SHORT STORY
Scribblers
by Lise Quintana

Lilit Abernathy…Lilit…that’s a really pretty name, but I just can’t put a face to it.”

“She’s about this high,” Mrs. Abernathy said, holding her hand out flat at eye level. “She’s got sort of brown hair, brown eyes, light skin…” She sighed. “She probably sat near the back.”

“Oh, Heung’s friend?”

“Heung? I don’t know that name.”

“Mr. Bisotti stroked his goatee for a minute. “Come to think of it, I haven’t seen either of them for a few days. I didn’t think anything of it because the weather is getting nice – I’ve got a lot of absences.”

She went home, thinking that it was all a mistake. Lilit would be home when she got there. As she stood at the bus stop, she turned to look in the window of the appliance store on the corner. A dozen televisions showed the traffic on the street, captured by a camcorder at the top of the window. Mrs. Abernathy did what she always did at this bus stop, sizing up herself in her wool coat and knitted cap, then scanning the street behind her. Cars passed, business people talked on cell phones, but her eye went to a couple walking down the opposite side of the street.

She knew that hair, that mousy, lank hair. She knew that tattered pink backpack. She knew that slumped, defeated walk, and when the woman turned and looked at the camera, Mrs. Abernathy saw Lilit’s face and whirled around.

“Lilit!” she shouted, and although everyone in the street turned to look, there was no couple across the street. Blushing, Mrs. Abernathy turned back around to the televisions, but the couple was gone there too. She thought briefly about running down the only street they might have turned on, but before she could make up her mind, the bus came. With a sigh, she climbed aboard thinking She looked fine. She’ll be home soon.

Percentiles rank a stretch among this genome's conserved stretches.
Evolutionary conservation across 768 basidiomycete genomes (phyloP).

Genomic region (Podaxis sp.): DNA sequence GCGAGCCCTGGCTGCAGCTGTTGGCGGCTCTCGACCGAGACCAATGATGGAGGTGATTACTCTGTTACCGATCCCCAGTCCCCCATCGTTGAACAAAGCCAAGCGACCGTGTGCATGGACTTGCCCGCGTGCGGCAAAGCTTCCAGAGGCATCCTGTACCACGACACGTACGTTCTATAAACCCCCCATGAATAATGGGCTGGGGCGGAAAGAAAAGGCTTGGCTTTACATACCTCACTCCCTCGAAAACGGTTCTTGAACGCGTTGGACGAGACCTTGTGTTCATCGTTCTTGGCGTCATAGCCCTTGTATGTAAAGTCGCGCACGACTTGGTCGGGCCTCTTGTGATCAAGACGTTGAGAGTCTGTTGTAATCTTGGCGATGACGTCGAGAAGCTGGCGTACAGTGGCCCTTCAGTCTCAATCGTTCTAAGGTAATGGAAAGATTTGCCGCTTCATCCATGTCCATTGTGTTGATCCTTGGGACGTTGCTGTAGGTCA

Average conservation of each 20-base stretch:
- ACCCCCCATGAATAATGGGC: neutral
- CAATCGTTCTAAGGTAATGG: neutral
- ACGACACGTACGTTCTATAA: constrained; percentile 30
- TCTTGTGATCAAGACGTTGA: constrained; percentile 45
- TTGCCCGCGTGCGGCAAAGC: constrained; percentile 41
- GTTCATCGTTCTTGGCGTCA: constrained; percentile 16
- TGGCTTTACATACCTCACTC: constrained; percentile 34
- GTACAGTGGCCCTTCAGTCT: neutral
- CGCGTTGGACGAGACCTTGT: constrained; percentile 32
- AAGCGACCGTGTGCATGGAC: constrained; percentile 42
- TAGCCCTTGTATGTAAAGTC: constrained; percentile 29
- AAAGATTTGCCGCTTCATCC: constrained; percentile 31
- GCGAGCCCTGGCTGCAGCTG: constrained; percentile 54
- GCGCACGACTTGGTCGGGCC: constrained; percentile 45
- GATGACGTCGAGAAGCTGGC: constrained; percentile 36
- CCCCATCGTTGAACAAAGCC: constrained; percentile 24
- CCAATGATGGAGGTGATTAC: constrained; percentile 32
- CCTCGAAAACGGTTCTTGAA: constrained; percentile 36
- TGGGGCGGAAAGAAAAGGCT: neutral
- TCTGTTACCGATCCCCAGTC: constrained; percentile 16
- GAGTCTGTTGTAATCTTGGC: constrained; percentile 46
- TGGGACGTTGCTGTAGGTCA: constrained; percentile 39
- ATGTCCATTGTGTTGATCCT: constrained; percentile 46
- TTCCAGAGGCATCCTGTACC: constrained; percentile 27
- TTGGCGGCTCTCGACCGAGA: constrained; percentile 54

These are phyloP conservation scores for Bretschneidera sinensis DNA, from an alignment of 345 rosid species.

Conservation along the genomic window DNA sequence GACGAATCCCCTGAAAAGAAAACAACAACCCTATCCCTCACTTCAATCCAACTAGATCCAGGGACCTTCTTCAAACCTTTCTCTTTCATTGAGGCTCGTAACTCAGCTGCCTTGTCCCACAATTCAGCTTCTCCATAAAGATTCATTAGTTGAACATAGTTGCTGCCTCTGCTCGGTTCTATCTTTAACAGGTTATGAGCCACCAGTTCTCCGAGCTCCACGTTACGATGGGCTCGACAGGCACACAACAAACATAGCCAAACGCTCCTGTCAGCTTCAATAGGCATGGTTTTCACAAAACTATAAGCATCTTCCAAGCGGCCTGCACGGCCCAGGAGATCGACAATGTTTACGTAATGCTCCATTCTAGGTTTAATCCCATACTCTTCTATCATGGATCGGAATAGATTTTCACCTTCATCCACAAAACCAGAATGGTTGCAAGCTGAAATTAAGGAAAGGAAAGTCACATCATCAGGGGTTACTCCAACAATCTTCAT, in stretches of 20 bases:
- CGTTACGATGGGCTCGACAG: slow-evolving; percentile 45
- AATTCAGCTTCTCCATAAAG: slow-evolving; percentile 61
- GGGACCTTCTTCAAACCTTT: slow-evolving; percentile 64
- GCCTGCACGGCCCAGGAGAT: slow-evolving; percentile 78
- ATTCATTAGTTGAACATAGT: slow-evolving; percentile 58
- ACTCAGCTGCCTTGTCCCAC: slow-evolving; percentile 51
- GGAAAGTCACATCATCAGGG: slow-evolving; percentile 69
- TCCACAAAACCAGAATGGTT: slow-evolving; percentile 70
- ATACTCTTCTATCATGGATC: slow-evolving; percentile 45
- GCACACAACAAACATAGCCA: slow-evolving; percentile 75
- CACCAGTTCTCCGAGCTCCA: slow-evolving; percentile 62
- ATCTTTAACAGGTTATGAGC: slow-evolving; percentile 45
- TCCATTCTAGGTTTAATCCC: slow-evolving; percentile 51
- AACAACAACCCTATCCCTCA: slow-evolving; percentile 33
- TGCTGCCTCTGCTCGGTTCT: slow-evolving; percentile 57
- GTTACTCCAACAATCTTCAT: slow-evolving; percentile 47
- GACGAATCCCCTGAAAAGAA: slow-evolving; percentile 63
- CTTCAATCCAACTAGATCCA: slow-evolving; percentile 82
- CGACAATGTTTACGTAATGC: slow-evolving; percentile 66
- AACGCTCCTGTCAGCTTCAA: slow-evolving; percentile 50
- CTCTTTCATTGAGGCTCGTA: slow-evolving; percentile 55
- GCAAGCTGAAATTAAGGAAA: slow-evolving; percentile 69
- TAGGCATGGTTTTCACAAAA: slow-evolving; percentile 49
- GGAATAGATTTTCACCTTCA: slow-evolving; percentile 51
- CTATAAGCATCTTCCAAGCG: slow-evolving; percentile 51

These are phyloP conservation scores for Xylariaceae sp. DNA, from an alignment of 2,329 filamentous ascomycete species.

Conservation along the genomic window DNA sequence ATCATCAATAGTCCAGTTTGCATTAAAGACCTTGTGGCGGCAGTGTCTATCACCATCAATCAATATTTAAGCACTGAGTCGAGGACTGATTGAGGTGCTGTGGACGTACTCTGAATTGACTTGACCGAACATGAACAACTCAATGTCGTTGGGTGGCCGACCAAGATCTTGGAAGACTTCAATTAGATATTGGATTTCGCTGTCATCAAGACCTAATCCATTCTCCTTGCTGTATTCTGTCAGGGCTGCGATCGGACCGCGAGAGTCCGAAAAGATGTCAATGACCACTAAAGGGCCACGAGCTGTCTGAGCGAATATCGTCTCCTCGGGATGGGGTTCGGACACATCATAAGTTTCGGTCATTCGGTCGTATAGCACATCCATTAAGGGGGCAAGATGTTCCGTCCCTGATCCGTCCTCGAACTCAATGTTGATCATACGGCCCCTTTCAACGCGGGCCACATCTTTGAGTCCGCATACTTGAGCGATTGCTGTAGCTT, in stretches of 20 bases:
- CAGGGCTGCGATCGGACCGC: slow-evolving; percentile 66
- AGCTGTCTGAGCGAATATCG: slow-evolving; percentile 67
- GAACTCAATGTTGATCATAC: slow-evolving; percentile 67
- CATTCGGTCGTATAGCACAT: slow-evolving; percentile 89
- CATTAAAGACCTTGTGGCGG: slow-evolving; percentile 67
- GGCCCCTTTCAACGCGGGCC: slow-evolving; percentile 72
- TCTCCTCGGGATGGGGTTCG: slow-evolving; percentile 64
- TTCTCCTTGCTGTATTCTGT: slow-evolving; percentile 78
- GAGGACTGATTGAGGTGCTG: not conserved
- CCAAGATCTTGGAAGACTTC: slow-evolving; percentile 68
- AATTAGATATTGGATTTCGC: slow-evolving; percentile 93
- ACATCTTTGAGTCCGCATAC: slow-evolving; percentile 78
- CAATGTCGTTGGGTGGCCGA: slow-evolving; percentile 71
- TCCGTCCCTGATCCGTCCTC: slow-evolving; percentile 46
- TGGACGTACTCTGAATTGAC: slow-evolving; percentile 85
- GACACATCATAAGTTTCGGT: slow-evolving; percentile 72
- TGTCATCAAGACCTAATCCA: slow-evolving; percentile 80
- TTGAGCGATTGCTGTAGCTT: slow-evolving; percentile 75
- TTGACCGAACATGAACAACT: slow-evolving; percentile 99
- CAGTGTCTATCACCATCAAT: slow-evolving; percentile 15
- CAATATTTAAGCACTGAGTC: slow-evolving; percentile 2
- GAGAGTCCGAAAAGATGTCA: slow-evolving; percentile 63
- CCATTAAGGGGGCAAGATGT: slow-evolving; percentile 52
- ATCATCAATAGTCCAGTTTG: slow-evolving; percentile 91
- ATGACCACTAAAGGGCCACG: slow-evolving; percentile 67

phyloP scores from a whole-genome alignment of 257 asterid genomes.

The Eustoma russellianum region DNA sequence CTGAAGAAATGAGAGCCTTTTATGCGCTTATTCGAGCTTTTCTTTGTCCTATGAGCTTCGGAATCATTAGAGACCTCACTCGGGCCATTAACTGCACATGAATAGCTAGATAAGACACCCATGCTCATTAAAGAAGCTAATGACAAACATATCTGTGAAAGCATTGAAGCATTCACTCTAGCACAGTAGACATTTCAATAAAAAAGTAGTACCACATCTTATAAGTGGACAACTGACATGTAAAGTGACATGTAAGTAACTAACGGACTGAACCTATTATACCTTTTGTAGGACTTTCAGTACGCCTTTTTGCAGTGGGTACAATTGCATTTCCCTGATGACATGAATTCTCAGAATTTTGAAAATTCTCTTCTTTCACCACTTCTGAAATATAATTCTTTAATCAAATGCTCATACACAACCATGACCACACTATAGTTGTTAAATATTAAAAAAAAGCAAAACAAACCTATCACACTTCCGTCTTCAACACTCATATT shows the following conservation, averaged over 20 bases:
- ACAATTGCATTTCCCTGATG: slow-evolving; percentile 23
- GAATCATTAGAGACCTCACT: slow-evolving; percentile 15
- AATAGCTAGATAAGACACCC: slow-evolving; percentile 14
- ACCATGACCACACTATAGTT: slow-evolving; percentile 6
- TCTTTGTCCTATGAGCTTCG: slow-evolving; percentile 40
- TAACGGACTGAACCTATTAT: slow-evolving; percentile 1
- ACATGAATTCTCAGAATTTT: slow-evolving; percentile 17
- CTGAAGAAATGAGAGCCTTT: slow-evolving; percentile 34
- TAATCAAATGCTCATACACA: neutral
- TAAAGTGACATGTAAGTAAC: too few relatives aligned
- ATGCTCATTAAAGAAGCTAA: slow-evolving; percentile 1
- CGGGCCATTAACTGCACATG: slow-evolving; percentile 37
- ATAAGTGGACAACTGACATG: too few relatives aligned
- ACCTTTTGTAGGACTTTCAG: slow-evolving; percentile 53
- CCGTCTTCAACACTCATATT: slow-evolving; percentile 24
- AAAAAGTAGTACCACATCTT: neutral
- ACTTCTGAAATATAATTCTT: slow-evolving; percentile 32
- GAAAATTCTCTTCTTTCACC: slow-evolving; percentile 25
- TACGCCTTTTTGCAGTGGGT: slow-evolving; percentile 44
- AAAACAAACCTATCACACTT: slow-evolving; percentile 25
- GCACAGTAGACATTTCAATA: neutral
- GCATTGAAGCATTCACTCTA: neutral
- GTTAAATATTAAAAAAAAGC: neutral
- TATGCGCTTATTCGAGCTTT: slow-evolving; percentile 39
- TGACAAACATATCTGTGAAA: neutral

And she was. With no fanfare and no excuses, Mrs. Abernathy came out of the bathroom the following afternoon and found Lilit sitting at the kitchen table, her homework spread out in front of her.

“How long have you been sitting there?”

“Since lunchtime,” Lilit said, not looking up from her books.

“Where you been, kiddo? I was so worried!”

“I was with friends. Well, a friend. I was fine.”

“Kid, you been gone for days. I panicked. I went to your school and asked your professors. Is he your boyfriend?”

Lilit looked up at her mother in disgust. “No! He’s not my boyfriend!”

“Well, is he your friend?”

“Yeah, mom. Yeah.” She turned back to her books and ignored any more of Mrs. Abernathy’s attempts at conversation.

Mrs. Abernathy had all but forgotten it just a few days later when she found the first drawing. She’d gone into Lilit’s stark, spare bedroom and saw something pinned above the drawing table. It was a letter-size piece of paper, torn at one corner, covered in scribbled lines like a crazy spiderweb. She put her face close to it but couldn’t make any sense out of the mosaic of tiny shapes, each line bordered by a tiny mathematical equation that seemed to swim in and out of focus. Tiny numbers or letters shaded many of the tiny angles and tiny shapes. She knew that it was nothing like anything Lilit had ever done, and assumed that it must have been her friend Heung. As she walked to the door looking over her shoulder at the piece of paper, the image resolved itself into a picture of a figure standing at a bus shelter in front of a shop window full of televisions.

“What are you doing in here?” Lilit said, and although she sounded alarmed, Mrs. Abernathy could still hardly hear her voice.

“I’m sorry, kiddo. Just putting your clean laundry on your bed.”

“Well, you’re done. Can you get out now?” Lilit crossed the room, pulled the picture from the wall, and turned it upside down on the drawing table.

“It’s really good, sweetie. Did you do it?”

Get out.”

Mrs. Abernathy sighed and closed the door on her way out.

“Mom!” Lilit’s call was barely audible through her door.

“Yeah, kiddo?”

“I’m sorry.” The door opened a crack. “It’s his. Heung’s. He drew it when we saw you at the bus stop.”

“You were there?”